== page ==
Occupy London protesters camped outside St Paul’s cathedral have been told they will be evicted next Friday unless they win the right to appeal.
The City of London won its High Court bid today, Wednesday, to evict the three-month old occupation.
The camp’s legal team plan to launch their bid tomorrow for an appeal at the Court of Appeal.
Dozens of Occupy London supporters gathered outside the court to wait for the decision, and around 100 packed the public gallery inside.
The judge, Mr Justice Lindblom, said in his judgement, “No one has doubted the cause, the sincerity or the passion” of the Occupy London protesters.
But, he said, “The extent and duration of the obstruction of the highway, and the public nuisance inherent in that obstruction, would itself warrant making an order for possession and granting injunctive and declaratory relief.”
But activists were defiant. Whatever happens next, the St Paul’s protest has forced the issues of inequality and social justice onto the agenda and shaken the top 1 percent of society.
Catherine Brogan, a media liaison for Occupy London, told Socialist Worker, “You can’t evict an idea.'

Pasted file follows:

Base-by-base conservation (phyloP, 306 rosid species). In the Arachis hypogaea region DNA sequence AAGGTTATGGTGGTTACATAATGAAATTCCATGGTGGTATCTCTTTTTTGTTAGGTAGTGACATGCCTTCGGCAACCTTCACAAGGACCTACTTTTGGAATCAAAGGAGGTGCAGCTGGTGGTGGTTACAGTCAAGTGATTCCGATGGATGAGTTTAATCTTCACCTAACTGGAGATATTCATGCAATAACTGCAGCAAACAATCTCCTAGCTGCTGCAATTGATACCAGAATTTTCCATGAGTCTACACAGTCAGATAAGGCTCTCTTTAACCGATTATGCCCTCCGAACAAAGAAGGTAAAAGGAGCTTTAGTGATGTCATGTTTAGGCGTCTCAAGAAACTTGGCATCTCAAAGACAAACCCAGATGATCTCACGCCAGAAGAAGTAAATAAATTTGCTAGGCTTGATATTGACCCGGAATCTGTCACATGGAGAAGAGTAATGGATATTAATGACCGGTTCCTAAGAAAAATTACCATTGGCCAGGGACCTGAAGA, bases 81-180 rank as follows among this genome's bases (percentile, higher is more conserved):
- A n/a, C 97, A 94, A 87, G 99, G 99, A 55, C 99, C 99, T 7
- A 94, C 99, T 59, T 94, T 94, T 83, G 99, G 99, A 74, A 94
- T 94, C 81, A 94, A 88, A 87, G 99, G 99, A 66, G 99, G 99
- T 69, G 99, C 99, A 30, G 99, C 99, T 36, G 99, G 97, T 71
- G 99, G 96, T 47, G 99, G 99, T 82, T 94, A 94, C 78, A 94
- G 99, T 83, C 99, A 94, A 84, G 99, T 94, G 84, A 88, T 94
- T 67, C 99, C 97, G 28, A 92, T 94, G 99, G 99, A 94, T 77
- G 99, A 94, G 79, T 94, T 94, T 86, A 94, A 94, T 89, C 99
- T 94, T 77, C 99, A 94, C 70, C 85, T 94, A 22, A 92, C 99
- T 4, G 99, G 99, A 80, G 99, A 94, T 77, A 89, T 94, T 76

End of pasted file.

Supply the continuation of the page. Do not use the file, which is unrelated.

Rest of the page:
“There are still three other Occupy camps in London and hundreds more globally.
“The ruling is irrelevant. We’ll pop up somewhere else and others will stay on anyway. We won’t go away and they can’t make us.'
Ann Curtis was also outside the High Court. She has been involved in Occupy since the outset.
“I’ve supported the camp all along,” she said. “It’s because I have a real problem with capitalism. The whole system’s wrong.
“Occupy is a forum for the gathering of ideas. We’ve got to figure out a better system.”
Another supporter told the crowd, “Apparently it’s more important to let people walk down the highway than it is to create a just and sustainable world.”
The camp started on 15 October, and has attracted thousands of people.
Occupy London activists continue to squat the Bank of Ideas, a disused bank building owned by a subsidiary of UBS, and Occupied Justice, a disused court in Old Street. A further camp at Finsbury Square also continues.
Dozens of other camps are still in operation around Britain. There are an estimated 1,700 camps ongoing around the world.